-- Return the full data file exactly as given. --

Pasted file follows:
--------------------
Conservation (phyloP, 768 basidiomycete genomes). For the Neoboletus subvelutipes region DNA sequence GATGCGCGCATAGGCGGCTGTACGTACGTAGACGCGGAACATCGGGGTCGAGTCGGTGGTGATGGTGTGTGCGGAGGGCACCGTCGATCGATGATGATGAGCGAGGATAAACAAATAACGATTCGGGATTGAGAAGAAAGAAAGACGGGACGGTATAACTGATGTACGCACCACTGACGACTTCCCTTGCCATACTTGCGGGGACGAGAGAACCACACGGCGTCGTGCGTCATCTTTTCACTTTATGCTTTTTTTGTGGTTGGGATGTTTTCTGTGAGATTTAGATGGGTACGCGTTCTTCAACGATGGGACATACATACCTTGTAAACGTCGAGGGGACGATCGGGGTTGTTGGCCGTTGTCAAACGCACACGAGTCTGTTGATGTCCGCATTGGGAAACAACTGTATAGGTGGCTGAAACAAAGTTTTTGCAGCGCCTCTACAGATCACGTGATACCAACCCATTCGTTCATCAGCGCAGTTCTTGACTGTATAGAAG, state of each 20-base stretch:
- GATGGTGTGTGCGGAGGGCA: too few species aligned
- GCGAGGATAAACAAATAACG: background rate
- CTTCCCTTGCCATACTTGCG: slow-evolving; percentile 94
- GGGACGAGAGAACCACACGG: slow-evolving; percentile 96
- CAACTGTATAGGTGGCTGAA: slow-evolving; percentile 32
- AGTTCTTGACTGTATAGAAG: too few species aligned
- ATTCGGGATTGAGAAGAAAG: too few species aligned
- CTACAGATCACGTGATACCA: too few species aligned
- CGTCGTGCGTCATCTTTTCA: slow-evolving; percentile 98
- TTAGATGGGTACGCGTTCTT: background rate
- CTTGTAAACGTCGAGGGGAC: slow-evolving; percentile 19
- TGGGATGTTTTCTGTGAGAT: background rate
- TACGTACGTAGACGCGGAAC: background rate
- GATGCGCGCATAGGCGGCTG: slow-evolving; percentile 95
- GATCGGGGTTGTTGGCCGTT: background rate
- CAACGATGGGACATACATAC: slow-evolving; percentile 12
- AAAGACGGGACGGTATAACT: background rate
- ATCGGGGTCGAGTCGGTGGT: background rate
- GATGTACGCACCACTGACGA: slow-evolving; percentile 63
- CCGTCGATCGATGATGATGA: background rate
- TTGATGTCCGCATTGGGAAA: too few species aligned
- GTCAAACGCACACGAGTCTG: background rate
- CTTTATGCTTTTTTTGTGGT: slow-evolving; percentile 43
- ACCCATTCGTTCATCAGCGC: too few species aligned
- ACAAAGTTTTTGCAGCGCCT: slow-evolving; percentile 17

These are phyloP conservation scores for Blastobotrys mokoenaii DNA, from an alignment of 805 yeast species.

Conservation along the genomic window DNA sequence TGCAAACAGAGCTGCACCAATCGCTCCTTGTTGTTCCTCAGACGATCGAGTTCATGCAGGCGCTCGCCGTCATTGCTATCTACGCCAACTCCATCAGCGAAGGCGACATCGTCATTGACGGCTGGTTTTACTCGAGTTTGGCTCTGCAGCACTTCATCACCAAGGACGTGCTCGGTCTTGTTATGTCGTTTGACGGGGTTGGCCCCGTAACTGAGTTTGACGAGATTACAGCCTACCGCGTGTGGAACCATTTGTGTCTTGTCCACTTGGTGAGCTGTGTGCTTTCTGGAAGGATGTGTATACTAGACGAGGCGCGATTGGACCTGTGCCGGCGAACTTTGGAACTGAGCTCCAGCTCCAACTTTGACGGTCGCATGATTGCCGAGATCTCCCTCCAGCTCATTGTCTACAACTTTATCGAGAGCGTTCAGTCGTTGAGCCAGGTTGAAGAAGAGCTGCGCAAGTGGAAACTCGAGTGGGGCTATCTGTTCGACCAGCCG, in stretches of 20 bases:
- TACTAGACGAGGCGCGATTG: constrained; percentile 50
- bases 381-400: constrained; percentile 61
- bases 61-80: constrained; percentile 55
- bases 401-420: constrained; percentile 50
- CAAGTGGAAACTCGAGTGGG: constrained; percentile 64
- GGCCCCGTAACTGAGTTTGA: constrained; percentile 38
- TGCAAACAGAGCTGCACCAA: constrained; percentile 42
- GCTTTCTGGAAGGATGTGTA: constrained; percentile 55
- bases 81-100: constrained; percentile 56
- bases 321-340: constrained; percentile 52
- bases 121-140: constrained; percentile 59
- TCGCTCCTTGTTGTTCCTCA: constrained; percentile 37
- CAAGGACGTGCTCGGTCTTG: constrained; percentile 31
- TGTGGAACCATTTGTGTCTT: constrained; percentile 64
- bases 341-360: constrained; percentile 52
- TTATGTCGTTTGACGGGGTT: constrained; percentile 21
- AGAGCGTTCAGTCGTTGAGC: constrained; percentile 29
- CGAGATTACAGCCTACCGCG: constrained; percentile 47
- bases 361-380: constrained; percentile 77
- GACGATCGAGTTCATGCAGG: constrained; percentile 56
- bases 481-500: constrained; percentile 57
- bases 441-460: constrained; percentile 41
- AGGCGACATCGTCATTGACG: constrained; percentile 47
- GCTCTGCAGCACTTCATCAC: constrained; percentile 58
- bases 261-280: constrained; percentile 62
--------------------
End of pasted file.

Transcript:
Conservation (phyloP, 768 basidiomycete genomes). For the Neoboletus subvelutipes region DNA sequence GATGCGCGCATAGGCGGCTGTACGTACGTAGACGCGGAACATCGGGGTCGAGTCGGTGGTGATGGTGTGTGCGGAGGGCACCGTCGATCGATGATGATGAGCGAGGATAAACAAATAACGATTCGGGATTGAGAAGAAAGAAAGACGGGACGGTATAACTGATGTACGCACCACTGACGACTTCCCTTGCCATACTTGCGGGGACGAGAGAACCACACGGCGTCGTGCGTCATCTTTTCACTTTATGCTTTTTTTGTGGTTGGGATGTTTTCTGTGAGATTTAGATGGGTACGCGTTCTTCAACGATGGGACATACATACCTTGTAAACGTCGAGGGGACGATCGGGGTTGTTGGCCGTTGTCAAACGCACACGAGTCTGTTGATGTCCGCATTGGGAAACAACTGTATAGGTGGCTGAAACAAAGTTTTTGCAGCGCCTCTACAGATCACGTGATACCAACCCATTCGTTCATCAGCGCAGTTCTTGACTGTATAGAAG, state of each 20-base stretch:
- GATGGTGTGTGCGGAGGGCA: too few species aligned
- GCGAGGATAAACAAATAACG: background rate
- CTTCCCTTGCCATACTTGCG: slow-evolving; percentile 94
- GGGACGAGAGAACCACACGG: slow-evolving; percentile 96
- CAACTGTATAGGTGGCTGAA: slow-evolving; percentile 32
- AGTTCTTGACTGTATAGAAG: too few species aligned
- ATTCGGGATTGAGAAGAAAG: too few species aligned
- CTACAGATCACGTGATACCA: too few species aligned
- CGTCGTGCGTCATCTTTTCA: slow-evolving; percentile 98
- TTAGATGGGTACGCGTTCTT: background rate
- CTTGTAAACGTCGAGGGGAC: slow-evolving; percentile 19
- TGGGATGTTTTCTGTGAGAT: background rate
- TACGTACGTAGACGCGGAAC: background rate
- GATGCGCGCATAGGCGGCTG: slow-evolving; percentile 95
- GATCGGGGTTGTTGGCCGTT: background rate
- CAACGATGGGACATACATAC: slow-evolving; percentile 12
- AAAGACGGGACGGTATAACT: background rate
- ATCGGGGTCGAGTCGGTGGT: background rate
- GATGTACGCACCACTGACGA: slow-evolving; percentile 63
- CCGTCGATCGATGATGATGA: background rate
- TTGATGTCCGCATTGGGAAA: too few species aligned
- GTCAAACGCACACGAGTCTG: background rate
- CTTTATGCTTTTTTTGTGGT: slow-evolving; percentile 43
- ACCCATTCGTTCATCAGCGC: too few species aligned
- ACAAAGTTTTTGCAGCGCCT: slow-evolving; percentile 17

These are phyloP conservation scores for Blastobotrys mokoenaii DNA, from an alignment of 805 yeast species.

Conservation along the genomic window DNA sequence TGCAAACAGAGCTGCACCAATCGCTCCTTGTTGTTCCTCAGACGATCGAGTTCATGCAGGCGCTCGCCGTCATTGCTATCTACGCCAACTCCATCAGCGAAGGCGACATCGTCATTGACGGCTGGTTTTACTCGAGTTTGGCTCTGCAGCACTTCATCACCAAGGACGTGCTCGGTCTTGTTATGTCGTTTGACGGGGTTGGCCCCGTAACTGAGTTTGACGAGATTACAGCCTACCGCGTGTGGAACCATTTGTGTCTTGTCCACTTGGTGAGCTGTGTGCTTTCTGGAAGGATGTGTATACTAGACGAGGCGCGATTGGACCTGTGCCGGCGAACTTTGGAACTGAGCTCCAGCTCCAACTTTGACGGTCGCATGATTGCCGAGATCTCCCTCCAGCTCATTGTCTACAACTTTATCGAGAGCGTTCAGTCGTTGAGCCAGGTTGAAGAAGAGCTGCGCAAGTGGAAACTCGAGTGGGGCTATCTGTTCGACCAGCCG, in stretches of 20 bases:
- TACTAGACGAGGCGCGATTG: constrained; percentile 50
- bases 381-400: constrained; percentile 61
- bases 61-80: constrained; percentile 55
- bases 401-420: constrained; percentile 50
- CAAGTGGAAACTCGAGTGGG: constrained; percentile 64
- GGCCCCGTAACTGAGTTTGA: constrained; percentile 38
- TGCAAACAGAGCTGCACCAA: constrained; percentile 42
- GCTTTCTGGAAGGATGTGTA: constrained; percentile 55
- bases 81-100: constrained; percentile 56
- bases 321-340: constrained; percentile 52
- bases 121-140: constrained; percentile 59
- TCGCTCCTTGTTGTTCCTCA: constrained; percentile 37
- CAAGGACGTGCTCGGTCTTG: constrained; percentile 31
- TGTGGAACCATTTGTGTCTT: constrained; percentile 64
- bases 341-360: constrained; percentile 52
- TTATGTCGTTTGACGGGGTT: constrained; percentile 21
- AGAGCGTTCAGTCGTTGAGC: constrained; percentile 29
- CGAGATTACAGCCTACCGCG: constrained; percentile 47
- bases 361-380: constrained; percentile 77
- GACGATCGAGTTCATGCAGG: constrained; percentile 56
- bases 481-500: constrained; percentile 57
- bases 441-460: constrained; percentile 41
- AGGCGACATCGTCATTGACG: constrained; percentile 47
- GCTCTGCAGCACTTCATCAC: constrained; percentile 58
- bases 261-280: constrained; percentile 62